Nutmeg is a wonderful winter spice that can be beneficial for a variety of health conditions
11/20/2023 // Arsenio Toledo // Views

Nutmeg is a popular spice for these cold nights. Not only is this wonderful spice aromatic, it also has a wonderful variety of health-supporting properties.

While categorized as a spice, nutmeg is actually a seed from the fruit of the Myristica fragrans tree. This is an evergreen tree native to the rainforests of the Moluccas in Indonesia, known since antiquity as the Spice Islands. M. fragrans has since been cultivated all over the world, including in southern India and the Caribbean. (Related: The sweet spice: Health benefits of nutmeg and tips for proper storage.)

Nutmeg, as well as the seed's covering known as mace, are widely used in cooking due to their delicate flavors and are commonly employed in sauces and soups. Nutmeg's warm and sweet flavor is also popular for desserts including pies, cakes, cookies, breads, fruit salads, custards and doughnuts.

This wonderful spice is also a popular additive to warm and cold beverages alike including apple cider, hot chocolate, chai tea, turmeric lattes and different kinds of smoothies.

Nutmeg can also be sprinkled onto starchy vegetables like sweet potatoes, butternut squash and pumpkin to create deep, interesting flavors. It also works well in savory, meat-based dishes such as pork chops, lamb curries and other flavor-heavy dishes found in South and Southeast Asia and the Caribbean where nutmeg is grown.

Nutritionally, nutmeg is loaded with a variety of wonderful nutrients. Perhaps most importantly, nutmeg is rich in antioxidants, which scavenge free radicals and reduce the effects of oxidative stress on the body.

Nutmeg is also filled with vitamins, carotenoids like beta-carotene and beta-cryptoxanthin, terpenoids, alkaloids, flavonoids, lignans and phenolic compounds.

Nutmeg has anti-inflammatory and antibacterial properties

Nutmeg is also rich in anti-inflammatory compounds known as monoterpenes – including sabinene, terpineol and pinene. These may help reduce inflammation in the body, as well as benefit people dealing with inflammatory conditions. These compounds are thought to reduce inflammation by inhibiting the enzymes that promote it.

Some of the antioxidants found in nutmeg, such as cyanidins and phenolic compounds, also have very powerful anti-inflammatory properties.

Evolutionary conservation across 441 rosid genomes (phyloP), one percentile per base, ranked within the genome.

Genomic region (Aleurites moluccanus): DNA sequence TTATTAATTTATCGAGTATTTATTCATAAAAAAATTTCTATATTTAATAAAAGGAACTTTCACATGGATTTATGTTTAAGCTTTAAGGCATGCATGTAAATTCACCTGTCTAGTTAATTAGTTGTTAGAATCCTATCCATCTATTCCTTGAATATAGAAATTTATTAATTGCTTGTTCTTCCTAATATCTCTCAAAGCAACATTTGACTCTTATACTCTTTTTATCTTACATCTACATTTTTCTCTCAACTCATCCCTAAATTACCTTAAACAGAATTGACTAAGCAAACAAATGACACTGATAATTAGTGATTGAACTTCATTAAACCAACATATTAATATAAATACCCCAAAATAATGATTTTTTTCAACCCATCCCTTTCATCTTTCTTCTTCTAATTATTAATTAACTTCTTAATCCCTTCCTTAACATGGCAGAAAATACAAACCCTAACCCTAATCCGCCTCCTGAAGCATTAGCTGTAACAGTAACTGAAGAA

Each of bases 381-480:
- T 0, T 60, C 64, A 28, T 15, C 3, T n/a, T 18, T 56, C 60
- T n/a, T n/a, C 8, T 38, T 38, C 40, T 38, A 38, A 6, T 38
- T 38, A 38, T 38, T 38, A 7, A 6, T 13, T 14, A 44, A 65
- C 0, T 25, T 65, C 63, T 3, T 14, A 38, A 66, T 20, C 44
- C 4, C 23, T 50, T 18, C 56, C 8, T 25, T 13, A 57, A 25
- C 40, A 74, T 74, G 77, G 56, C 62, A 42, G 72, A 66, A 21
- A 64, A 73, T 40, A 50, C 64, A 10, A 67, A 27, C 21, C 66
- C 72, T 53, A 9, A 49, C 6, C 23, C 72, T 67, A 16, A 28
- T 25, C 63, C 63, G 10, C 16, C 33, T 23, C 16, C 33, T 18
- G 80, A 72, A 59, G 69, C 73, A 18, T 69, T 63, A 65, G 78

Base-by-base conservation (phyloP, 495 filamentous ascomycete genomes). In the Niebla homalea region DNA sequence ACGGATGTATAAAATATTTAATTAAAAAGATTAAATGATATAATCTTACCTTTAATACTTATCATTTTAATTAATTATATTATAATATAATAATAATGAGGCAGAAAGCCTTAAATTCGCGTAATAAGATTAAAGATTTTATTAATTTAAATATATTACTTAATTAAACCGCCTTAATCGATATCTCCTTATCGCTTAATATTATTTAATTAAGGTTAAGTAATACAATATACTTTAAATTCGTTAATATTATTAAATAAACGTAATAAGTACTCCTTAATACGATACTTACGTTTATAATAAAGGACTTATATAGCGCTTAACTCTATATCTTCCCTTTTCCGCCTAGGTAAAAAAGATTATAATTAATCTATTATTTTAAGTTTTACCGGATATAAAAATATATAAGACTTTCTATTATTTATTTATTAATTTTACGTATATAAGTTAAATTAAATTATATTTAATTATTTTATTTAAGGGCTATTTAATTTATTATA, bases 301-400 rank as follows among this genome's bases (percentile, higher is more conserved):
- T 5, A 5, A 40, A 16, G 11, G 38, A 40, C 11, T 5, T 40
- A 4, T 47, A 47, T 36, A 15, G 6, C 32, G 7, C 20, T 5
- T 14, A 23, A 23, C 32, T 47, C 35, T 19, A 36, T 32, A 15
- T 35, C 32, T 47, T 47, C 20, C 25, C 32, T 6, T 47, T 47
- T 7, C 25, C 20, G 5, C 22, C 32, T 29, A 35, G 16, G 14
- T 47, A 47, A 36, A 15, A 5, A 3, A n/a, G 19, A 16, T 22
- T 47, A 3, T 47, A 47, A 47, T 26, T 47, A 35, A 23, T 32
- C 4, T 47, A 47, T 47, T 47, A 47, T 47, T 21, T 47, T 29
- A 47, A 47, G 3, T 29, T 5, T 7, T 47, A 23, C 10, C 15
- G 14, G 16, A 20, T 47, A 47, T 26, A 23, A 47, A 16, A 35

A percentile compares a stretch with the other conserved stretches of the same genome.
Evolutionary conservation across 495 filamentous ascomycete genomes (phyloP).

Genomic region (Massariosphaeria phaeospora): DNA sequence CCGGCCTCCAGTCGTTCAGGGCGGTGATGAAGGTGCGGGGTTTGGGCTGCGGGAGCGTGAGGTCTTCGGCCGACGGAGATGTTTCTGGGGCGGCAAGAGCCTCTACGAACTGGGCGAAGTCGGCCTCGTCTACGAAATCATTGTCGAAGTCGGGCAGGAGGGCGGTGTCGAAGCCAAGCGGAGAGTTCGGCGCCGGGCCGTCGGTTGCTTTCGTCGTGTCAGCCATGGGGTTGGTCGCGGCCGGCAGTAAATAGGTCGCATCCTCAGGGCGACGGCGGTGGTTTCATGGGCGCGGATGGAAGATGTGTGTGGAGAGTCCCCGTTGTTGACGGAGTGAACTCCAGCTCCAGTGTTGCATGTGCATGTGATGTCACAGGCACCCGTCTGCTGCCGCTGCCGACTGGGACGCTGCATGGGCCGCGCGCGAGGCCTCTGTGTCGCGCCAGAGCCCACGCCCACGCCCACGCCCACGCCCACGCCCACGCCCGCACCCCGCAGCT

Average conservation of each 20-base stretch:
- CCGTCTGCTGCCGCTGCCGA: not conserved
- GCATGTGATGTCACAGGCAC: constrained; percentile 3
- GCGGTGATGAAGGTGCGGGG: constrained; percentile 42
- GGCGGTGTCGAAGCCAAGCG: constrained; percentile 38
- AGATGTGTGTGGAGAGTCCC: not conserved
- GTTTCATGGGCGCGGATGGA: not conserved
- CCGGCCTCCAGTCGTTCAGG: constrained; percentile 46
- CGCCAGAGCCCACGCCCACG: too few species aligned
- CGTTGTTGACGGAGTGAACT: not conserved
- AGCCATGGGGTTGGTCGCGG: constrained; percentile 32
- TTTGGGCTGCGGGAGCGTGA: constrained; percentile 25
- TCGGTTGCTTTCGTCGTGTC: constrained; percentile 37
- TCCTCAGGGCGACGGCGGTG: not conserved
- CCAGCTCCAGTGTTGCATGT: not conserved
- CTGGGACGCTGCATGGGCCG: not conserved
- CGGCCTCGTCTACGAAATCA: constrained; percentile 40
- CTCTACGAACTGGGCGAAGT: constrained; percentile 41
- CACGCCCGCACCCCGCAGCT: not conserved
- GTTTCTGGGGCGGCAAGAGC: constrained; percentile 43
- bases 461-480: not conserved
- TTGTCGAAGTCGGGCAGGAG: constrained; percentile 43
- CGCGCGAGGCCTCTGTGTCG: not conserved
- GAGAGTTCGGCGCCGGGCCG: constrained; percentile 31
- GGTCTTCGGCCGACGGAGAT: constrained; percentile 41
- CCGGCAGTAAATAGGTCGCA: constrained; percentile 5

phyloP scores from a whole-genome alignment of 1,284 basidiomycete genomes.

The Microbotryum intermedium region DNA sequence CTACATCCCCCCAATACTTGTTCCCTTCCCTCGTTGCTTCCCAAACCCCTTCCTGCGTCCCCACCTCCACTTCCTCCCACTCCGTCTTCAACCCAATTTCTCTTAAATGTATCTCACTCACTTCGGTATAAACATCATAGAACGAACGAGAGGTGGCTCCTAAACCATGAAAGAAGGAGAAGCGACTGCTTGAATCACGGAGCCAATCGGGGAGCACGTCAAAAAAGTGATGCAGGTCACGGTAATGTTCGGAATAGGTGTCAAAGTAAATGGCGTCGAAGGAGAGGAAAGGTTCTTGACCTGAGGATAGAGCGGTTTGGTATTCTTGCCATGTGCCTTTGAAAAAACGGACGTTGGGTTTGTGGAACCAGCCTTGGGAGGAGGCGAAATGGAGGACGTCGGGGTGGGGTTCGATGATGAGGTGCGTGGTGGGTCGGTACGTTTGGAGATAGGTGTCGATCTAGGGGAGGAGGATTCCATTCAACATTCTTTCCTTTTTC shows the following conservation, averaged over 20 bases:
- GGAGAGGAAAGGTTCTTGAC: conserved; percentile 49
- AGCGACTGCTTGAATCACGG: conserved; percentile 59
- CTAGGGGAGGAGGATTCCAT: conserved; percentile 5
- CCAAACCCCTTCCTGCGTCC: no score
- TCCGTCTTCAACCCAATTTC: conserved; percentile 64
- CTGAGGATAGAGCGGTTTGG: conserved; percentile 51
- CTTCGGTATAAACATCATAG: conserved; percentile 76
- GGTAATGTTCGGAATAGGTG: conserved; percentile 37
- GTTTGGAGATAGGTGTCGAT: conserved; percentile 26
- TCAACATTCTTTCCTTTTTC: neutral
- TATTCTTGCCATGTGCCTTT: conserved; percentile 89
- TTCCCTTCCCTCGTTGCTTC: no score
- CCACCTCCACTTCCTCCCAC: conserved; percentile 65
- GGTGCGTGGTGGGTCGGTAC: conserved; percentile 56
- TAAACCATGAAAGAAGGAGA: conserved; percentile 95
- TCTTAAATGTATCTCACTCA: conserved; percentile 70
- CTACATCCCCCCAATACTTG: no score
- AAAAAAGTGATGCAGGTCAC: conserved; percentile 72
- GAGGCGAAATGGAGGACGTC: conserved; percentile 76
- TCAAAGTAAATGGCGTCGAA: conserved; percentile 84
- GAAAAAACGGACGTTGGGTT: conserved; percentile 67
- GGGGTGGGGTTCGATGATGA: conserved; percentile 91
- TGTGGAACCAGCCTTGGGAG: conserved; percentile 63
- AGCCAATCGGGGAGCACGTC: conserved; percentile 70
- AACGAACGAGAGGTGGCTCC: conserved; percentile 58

Studies have also shown that nutmeg has antibacterial effects against potentially harmful strains of bacteria, especially Streptococcus mutans and Aggregatibacter actinomycetemcomitans, which can cause dental cavities and gum disease.

Nutmeg has also been found to inhibit the growth of different kinds or serotypes of Escherichia coli bacteria, such as 0157, which can cause severe illness and even death.

Nutmeg may also be beneficial to various other health conditions. It can be beneficial to heart health thanks to its micronutrients which are important to regulating blood pressure. It may boost libido and has been used in traditional medicine such as in the Unnai system in South Asia to treat sexual disorders.

Nutmeg may also improve blood sugar control and enhance pancreatic function, and studies have found that nutmeg has significant antidepressant effects that are perfect for the winter months.

Keep in mind that, like most kinds of foods, herbs and spices, nutmeg should be taken in moderation. Taking large amounts of nutmeg can cause a variety of toxic side effects, such as nausea and vomiting, agitation, hallucinations and tachycardia, or a faster-than-normal heart rate.

Learn more about nutmeg other wonderful superfoods at

Watch this video from the Health Ranger Store discussing 10 other herbs and spices that are beneficial for optimal health.

This video is from the Health Ranger Store channel on

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Keep well this winter with these warming spices packed with health benefits.

Lost your appetite? Experts say nutmeg oil can bring it back.

Exploring the appetite-enhancing effects of nutmeg oil.

Nutmeg exhibits powerful anti-diabetes properties, concludes study.

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